Most pregnant women are likely to pay more attention to a lifestyle change when it comes down to their diet, making sure they eat healthy and exercise more than they did prior to pregnancy, but there is a chance that they may still overlook a key element in antenatal well-being; hydration.
Your body and your vital organs must have water to function properly. It is also essential for healthy blood cells. Adequate hydration is especially important during pregnancy and after birth as your body needs more water to cope with the demands of your changing body.
Water is needed to form amniotic fluid that surrounds the baby, support the increase in blood plasma volume and produce breast milk and essential for good lactation.
Adequate hydration can also help to alleviate common pregnancy-related conditions, such as constipation. Drinking enough water may go some way to helping prevent urinary tract infections. Dehydration during pregnancy can lead to many complications such as headaches, nausea, cramps, oedema and dizziness. This is especially important in the third trimester when dehydration can actually cause contractions that can trigger preterm labour.
The intake of water for pregnancy and breast feeding mothers should be around 300ml and 700ml higher than the recommended intake for non pregnant/breast feeding women. This is about three litres (ten to twelve glasses) of fluid every day.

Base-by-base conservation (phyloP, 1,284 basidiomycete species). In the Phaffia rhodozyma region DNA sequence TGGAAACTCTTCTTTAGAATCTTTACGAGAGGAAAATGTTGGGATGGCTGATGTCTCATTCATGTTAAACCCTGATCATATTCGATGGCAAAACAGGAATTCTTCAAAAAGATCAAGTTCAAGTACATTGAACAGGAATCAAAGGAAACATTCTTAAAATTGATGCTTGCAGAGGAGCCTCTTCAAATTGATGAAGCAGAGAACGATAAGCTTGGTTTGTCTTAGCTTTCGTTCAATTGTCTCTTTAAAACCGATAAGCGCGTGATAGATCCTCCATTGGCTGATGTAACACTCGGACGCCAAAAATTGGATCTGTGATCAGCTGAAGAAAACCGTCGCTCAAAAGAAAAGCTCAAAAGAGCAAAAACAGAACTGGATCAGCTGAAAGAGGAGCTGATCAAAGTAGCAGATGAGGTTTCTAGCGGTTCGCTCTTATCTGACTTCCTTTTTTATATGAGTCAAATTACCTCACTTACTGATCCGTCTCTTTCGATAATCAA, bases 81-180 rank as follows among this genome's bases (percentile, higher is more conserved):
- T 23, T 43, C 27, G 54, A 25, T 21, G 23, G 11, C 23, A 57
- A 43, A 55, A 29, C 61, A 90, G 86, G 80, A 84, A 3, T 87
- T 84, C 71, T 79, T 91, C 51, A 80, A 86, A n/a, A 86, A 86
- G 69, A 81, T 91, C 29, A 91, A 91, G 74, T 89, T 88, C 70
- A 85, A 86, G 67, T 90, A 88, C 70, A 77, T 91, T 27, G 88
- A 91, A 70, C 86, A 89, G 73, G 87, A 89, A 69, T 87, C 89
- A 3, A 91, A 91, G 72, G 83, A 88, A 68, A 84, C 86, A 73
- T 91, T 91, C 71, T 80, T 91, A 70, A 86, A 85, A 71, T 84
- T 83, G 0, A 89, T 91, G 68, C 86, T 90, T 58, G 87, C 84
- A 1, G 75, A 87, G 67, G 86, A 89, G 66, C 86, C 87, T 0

The best way to tell if you are dehydrated is to check the colour of your urine. It should be pale or straw-coloured. If it is dark you need to drink more water.
Juices can count as part of your fluid intake, but remember they can also contain a lot of extra calories. Caffeinated beverages, such as coffee, cola and teas shouldn’t be counted as part of your fluid intake because they’re diuretics, which will make you urinate more so you actually lose water.
The food standards agency advises that this is no more than 200mg caffeine/day- the equivalent to about two mugs of instant coffee, two mugs of tea or five 330ml cans of cola. Excessive intake of sugars sweetened beverages during the course of a full term pregnancy may lead to elevated blood sugar levels and extra weight gain during pregnancy. which can create an increased risk of gestational diabetes. Women who develop diabetes during pregnancy have a higher risk of developing blood pressure disorders such as pre-eclampsia and are more likely to deliver bigger babies and experience medical complications during delivery.
- Water is an excellent beverage choice for mums-to-be. It is natural and helps women to re-hydrate without consuming calories and sugars.
- Women should increase their total water intake by an extra 300ml/day during pregnancy and 700ml/day during breastfeeding.
- Water-rich foods such as soups, stews, yogurts, fruits and vegetables can help top up total water intake.
- Pregnant women should take frequent small drinks, particularly after the birth of their child when they are busy looking after their new baby.
- Women breastfeeding should make sure that they are getting enough fluids – try to remember to keep a glass of water on hand when you sit down to feed your baby.
- Women should reduce their intake of caffeinated and alcoholic beverages during pregnancy and breastfeeding.
- If you don’t like the tasty of water, try infusing it with slices of lemon, lime or even orange. You could also try a sprig of mint, grated ginger, fennel seeds or even a cardamon pod.